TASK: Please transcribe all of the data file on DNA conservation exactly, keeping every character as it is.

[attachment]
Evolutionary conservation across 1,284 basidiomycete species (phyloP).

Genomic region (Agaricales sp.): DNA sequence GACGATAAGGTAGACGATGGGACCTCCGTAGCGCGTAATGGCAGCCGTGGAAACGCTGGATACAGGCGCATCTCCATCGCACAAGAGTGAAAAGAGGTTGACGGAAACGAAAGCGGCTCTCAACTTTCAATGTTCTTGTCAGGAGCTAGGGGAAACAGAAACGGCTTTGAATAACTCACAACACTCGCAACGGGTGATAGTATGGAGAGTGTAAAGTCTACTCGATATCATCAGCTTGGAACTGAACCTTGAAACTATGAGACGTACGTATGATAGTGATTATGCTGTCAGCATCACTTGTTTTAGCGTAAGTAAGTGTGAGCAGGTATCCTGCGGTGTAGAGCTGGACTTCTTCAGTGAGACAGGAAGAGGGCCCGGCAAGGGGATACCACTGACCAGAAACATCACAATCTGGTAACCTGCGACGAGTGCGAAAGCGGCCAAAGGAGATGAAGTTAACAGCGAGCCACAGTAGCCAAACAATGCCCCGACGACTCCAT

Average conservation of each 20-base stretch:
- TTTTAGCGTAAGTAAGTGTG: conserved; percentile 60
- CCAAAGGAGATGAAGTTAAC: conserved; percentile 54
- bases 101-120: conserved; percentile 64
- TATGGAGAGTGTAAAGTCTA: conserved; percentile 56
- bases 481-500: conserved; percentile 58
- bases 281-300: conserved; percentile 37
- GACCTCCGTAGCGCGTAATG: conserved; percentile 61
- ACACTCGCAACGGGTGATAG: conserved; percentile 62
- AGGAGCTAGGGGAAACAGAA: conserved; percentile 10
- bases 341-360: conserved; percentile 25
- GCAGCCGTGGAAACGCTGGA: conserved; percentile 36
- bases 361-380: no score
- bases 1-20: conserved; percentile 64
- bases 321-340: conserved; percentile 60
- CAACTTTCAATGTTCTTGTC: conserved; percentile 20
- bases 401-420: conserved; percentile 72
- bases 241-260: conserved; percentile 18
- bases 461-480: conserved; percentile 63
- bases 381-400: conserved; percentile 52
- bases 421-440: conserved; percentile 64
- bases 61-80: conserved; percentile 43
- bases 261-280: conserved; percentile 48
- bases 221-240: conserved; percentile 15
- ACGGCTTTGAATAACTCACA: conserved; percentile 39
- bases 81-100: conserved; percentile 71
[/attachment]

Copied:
Evolutionary conservation across 1,284 basidiomycete species (phyloP).

Genomic region (Agaricales sp.): DNA sequence GACGATAAGGTAGACGATGGGACCTCCGTAGCGCGTAATGGCAGCCGTGGAAACGCTGGATACAGGCGCATCTCCATCGCACAAGAGTGAAAAGAGGTTGACGGAAACGAAAGCGGCTCTCAACTTTCAATGTTCTTGTCAGGAGCTAGGGGAAACAGAAACGGCTTTGAATAACTCACAACACTCGCAACGGGTGATAGTATGGAGAGTGTAAAGTCTACTCGATATCATCAGCTTGGAACTGAACCTTGAAACTATGAGACGTACGTATGATAGTGATTATGCTGTCAGCATCACTTGTTTTAGCGTAAGTAAGTGTGAGCAGGTATCCTGCGGTGTAGAGCTGGACTTCTTCAGTGAGACAGGAAGAGGGCCCGGCAAGGGGATACCACTGACCAGAAACATCACAATCTGGTAACCTGCGACGAGTGCGAAAGCGGCCAAAGGAGATGAAGTTAACAGCGAGCCACAGTAGCCAAACAATGCCCCGACGACTCCAT

Average conservation of each 20-base stretch:
- TTTTAGCGTAAGTAAGTGTG: conserved; percentile 60
- CCAAAGGAGATGAAGTTAAC: conserved; percentile 54
- bases 101-120: conserved; percentile 64
- TATGGAGAGTGTAAAGTCTA: conserved; percentile 56
- bases 481-500: conserved; percentile 58
- bases 281-300: conserved; percentile 37
- GACCTCCGTAGCGCGTAATG: conserved; percentile 61
- ACACTCGCAACGGGTGATAG: conserved; percentile 62
- AGGAGCTAGGGGAAACAGAA: conserved; percentile 10
- bases 341-360: conserved; percentile 25
- GCAGCCGTGGAAACGCTGGA: conserved; percentile 36
- bases 361-380: no score
- bases 1-20: conserved; percentile 64
- bases 321-340: conserved; percentile 60
- CAACTTTCAATGTTCTTGTC: conserved; percentile 20
- bases 401-420: conserved; percentile 72
- bases 241-260: conserved; percentile 18
- bases 461-480: conserved; percentile 63
- bases 381-400: conserved; percentile 52
- bases 421-440: conserved; percentile 64
- bases 61-80: conserved; percentile 43
- bases 261-280: conserved; percentile 48
- bases 221-240: conserved; percentile 15
- ACGGCTTTGAATAACTCACA: conserved; percentile 39
- bases 81-100: conserved; percentile 71